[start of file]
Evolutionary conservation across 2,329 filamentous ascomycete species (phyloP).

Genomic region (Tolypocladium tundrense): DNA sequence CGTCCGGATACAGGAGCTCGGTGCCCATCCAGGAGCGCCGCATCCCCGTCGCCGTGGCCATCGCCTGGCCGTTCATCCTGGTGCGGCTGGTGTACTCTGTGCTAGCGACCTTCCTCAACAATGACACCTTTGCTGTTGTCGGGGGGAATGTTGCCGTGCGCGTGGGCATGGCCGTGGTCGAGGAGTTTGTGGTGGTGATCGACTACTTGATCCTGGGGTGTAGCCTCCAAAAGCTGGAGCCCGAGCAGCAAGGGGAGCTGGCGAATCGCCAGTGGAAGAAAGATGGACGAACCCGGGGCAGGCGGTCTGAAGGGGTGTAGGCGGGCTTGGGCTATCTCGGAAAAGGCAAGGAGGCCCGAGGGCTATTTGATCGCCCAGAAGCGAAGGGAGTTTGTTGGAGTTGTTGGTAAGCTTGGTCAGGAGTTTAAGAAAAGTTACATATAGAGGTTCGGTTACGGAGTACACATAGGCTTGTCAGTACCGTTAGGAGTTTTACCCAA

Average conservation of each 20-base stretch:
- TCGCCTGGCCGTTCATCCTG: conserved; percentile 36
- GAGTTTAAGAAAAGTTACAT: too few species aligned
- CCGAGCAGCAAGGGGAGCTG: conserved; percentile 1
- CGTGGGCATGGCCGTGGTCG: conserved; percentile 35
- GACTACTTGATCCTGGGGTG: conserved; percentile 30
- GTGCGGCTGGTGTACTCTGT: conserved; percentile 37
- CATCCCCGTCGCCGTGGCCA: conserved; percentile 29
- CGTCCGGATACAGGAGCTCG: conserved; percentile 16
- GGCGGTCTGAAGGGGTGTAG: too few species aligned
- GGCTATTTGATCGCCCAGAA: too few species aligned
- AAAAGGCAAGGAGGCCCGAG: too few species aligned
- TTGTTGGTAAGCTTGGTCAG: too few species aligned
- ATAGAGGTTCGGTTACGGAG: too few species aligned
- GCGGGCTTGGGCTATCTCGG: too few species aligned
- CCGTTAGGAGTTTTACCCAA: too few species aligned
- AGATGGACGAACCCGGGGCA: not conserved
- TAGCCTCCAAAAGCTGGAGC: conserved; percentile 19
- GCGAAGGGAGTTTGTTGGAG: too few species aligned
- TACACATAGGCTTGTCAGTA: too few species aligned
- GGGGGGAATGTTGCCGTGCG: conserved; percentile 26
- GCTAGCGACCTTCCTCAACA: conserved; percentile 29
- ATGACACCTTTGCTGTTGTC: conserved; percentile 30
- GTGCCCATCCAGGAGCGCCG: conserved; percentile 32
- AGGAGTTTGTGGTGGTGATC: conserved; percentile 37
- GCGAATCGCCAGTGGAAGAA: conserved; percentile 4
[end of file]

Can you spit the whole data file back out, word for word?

Evolutionary conservation across 2,329 filamentous ascomycete species (phyloP).

Genomic region (Tolypocladium tundrense): DNA sequence CGTCCGGATACAGGAGCTCGGTGCCCATCCAGGAGCGCCGCATCCCCGTCGCCGTGGCCATCGCCTGGCCGTTCATCCTGGTGCGGCTGGTGTACTCTGTGCTAGCGACCTTCCTCAACAATGACACCTTTGCTGTTGTCGGGGGGAATGTTGCCGTGCGCGTGGGCATGGCCGTGGTCGAGGAGTTTGTGGTGGTGATCGACTACTTGATCCTGGGGTGTAGCCTCCAAAAGCTGGAGCCCGAGCAGCAAGGGGAGCTGGCGAATCGCCAGTGGAAGAAAGATGGACGAACCCGGGGCAGGCGGTCTGAAGGGGTGTAGGCGGGCTTGGGCTATCTCGGAAAAGGCAAGGAGGCCCGAGGGCTATTTGATCGCCCAGAAGCGAAGGGAGTTTGTTGGAGTTGTTGGTAAGCTTGGTCAGGAGTTTAAGAAAAGTTACATATAGAGGTTCGGTTACGGAGTACACATAGGCTTGTCAGTACCGTTAGGAGTTTTACCCAA

Average conservation of each 20-base stretch:
- TCGCCTGGCCGTTCATCCTG: conserved; percentile 36
- GAGTTTAAGAAAAGTTACAT: too few species aligned
- CCGAGCAGCAAGGGGAGCTG: conserved; percentile 1
- CGTGGGCATGGCCGTGGTCG: conserved; percentile 35
- GACTACTTGATCCTGGGGTG: conserved; percentile 30
- GTGCGGCTGGTGTACTCTGT: conserved; percentile 37
- CATCCCCGTCGCCGTGGCCA: conserved; percentile 29
- CGTCCGGATACAGGAGCTCG: conserved; percentile 16
- GGCGGTCTGAAGGGGTGTAG: too few species aligned
- GGCTATTTGATCGCCCAGAA: too few species aligned
- AAAAGGCAAGGAGGCCCGAG: too few species aligned
- TTGTTGGTAAGCTTGGTCAG: too few species aligned
- ATAGAGGTTCGGTTACGGAG: too few species aligned
- GCGGGCTTGGGCTATCTCGG: too few species aligned
- CCGTTAGGAGTTTTACCCAA: too few species aligned
- AGATGGACGAACCCGGGGCA: not conserved
- TAGCCTCCAAAAGCTGGAGC: conserved; percentile 19
- GCGAAGGGAGTTTGTTGGAG: too few species aligned
- TACACATAGGCTTGTCAGTA: too few species aligned
- GGGGGGAATGTTGCCGTGCG: conserved; percentile 26
- GCTAGCGACCTTCCTCAACA: conserved; percentile 29
- ATGACACCTTTGCTGTTGTC: conserved; percentile 30
- GTGCCCATCCAGGAGCGCCG: conserved; percentile 32
- AGGAGTTTGTGGTGGTGATC: conserved; percentile 37
- GCGAATCGCCAGTGGAAGAA: conserved; percentile 4